Ministers’ visits abroad ‘only if very essential’

Updated 26 February 2013
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Ministers’ visits abroad ‘only if very essential’

All ministers in Saudi Arabia now should limit their visits abroad to urgent matters that require their presence, according to a new circular issued by a prominent government body.
The international travels of ministers have had a negative impact on the Cabinet’s weekly sessions, since some ministers are absent from conferences, meetings, forums and symposiums.
An internal circular issued by the Presidency of the Council of Ministers said these visits would have little benefit since the ministers are not required to personally attend those functions. The circular stressed that the ministers should attend Cabinet sessions and be present in their offices.
The circular stressed the importance of a previous decision issued two years ago to regulate participation of officials in international conferences, meetings, forums and symposiums. It noted that any foreign visit by a minister or official should take into consideration factors such as pressing issues at hand, political situation and financial commitments. Saudi Arabia has 30 ministers.
A minister cannot be represented at the Cabinet by anyone except another minister. The term of a minister is four years.
The new edict comes as part of Custodian of the Two Holy Mosques King Abdullah’s political reforms. He set up the National Anti-Corruption Commission for the smooth operation of the government departments.
According to Prince Miteb bin Abdullah, state minister and commander of the National Guard, King Abdullah appointed the Royal Court staff and ministers considering their good qualities. “He gave priority to those who are God fearing and trustworthy,” he added.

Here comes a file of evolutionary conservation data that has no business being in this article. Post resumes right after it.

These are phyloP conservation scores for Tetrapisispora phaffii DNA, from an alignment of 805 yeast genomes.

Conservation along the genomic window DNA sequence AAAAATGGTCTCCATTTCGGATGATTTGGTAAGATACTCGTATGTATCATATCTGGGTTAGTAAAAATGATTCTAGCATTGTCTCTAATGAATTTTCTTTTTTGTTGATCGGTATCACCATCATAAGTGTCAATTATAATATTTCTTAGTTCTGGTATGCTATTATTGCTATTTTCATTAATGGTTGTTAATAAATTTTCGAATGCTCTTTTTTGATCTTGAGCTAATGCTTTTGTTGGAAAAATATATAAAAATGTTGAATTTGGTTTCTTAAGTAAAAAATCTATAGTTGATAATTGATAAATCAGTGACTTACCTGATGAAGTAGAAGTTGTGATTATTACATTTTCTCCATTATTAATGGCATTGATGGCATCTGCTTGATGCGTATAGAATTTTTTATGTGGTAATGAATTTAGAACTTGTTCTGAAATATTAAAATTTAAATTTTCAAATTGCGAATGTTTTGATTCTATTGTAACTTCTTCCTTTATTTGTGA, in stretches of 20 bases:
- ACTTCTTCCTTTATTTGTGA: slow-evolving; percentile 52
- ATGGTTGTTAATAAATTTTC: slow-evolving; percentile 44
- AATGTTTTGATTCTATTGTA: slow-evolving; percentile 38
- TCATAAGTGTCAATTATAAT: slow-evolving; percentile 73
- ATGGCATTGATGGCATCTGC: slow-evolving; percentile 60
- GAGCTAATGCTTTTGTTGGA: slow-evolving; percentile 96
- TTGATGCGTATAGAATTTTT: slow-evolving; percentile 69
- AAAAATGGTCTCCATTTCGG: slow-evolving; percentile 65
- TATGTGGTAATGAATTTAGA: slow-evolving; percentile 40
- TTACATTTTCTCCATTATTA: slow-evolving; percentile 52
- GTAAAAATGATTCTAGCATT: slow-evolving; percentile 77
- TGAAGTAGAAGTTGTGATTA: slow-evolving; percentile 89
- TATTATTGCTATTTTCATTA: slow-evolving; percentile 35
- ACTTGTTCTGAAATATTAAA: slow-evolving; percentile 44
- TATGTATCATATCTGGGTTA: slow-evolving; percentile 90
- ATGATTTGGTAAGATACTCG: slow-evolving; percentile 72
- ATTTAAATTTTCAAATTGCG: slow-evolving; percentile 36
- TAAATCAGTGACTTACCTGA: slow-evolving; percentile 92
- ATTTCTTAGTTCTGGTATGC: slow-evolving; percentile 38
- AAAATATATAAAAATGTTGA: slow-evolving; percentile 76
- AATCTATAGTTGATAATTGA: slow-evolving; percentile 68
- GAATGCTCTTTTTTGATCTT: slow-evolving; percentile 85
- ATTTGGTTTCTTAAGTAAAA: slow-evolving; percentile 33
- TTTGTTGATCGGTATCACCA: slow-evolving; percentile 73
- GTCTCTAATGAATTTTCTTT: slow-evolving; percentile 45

King Abdullah appointed trustworthy officials who can deliver, meet the needs of citizens and understand their hopes and aspirations, said Prince Miteb, the king’s eldest son. He said the king removed some ministers and senior officials after completing their four-year terms.


Green light for crown prince-led Saudi privatization program

Updated 51 min ago
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Green light for crown prince-led Saudi privatization program

  • The Privatization Program is one of 12 key elements of the Saudi Arabia’s Vision 2030
  • The program is aimed at increasing job opportunities for Saudi nationals

RIYADH: Saudi Arabia’s Council of Economic and Development Affairs on Tuesday approved the Privatization Program that is one of 12 key elements of the Kingdom’s Vision 2030. 

The program is aimed at increasing job opportunities for Saudi nationals, attracting the latest technologies and innovations, and supporting economic development.

It encourages both local and foreign investment in order to enhance the role of the private sector, with government entities adopting a regulatory and supervisory role. The aim is to increase the private sector’s contribution to GDP from 40 percent to 65 percent by 2030. 

The program will aim to reach its objectives through encouraging the private sector to invest in establishing new schools, universities and health centers, while the government pursues its organizational and supervisory role in health and education.

The privatization program aims to benefit from previous success stories, with the private sector’s collaboration in the development of infrastructure, and its involvement on a large scale in sectors such as energy, water, transport, telecommunications, petrochemicals and finance.

The program sets out a series of objectives in three areas: Developing a general legal framework for policies related to privatization; establishing organizational foundations and dedicated institutions to execute the policies; and setting a timescale for their delivery. 

The Council of Economic and Development Affairs is headed by Crown Prince Mohammed bin Salman.